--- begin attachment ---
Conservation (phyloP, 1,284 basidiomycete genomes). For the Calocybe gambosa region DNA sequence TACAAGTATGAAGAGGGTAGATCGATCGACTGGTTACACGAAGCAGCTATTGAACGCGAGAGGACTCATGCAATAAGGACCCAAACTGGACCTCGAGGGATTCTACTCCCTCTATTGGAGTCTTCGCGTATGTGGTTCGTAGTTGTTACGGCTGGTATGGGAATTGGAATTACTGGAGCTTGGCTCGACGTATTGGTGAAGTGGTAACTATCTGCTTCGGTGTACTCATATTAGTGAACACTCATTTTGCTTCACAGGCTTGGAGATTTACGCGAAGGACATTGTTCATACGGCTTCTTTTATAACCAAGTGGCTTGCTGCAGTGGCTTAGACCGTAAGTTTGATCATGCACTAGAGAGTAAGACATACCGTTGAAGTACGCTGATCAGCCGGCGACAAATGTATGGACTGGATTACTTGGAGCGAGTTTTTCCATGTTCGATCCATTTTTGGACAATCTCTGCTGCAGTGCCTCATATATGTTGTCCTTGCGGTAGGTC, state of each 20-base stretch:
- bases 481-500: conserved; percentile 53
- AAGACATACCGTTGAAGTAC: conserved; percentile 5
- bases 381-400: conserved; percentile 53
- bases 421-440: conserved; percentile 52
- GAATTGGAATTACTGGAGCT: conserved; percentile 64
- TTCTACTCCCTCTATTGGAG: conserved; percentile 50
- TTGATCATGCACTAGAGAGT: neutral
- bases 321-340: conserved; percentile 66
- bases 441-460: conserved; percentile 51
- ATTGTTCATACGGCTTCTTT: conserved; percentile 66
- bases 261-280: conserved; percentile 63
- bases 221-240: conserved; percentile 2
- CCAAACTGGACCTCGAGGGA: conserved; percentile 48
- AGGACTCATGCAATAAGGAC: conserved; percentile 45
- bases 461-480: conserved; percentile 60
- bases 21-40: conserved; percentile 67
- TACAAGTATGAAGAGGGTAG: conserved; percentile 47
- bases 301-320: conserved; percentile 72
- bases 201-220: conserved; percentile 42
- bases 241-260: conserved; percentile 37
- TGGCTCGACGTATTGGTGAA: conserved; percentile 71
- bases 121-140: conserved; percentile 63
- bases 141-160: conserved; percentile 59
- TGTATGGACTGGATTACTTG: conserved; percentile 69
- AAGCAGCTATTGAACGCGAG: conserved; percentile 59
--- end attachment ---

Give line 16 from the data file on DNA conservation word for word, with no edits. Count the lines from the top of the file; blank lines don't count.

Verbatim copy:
- bases 461-480: conserved; percentile 60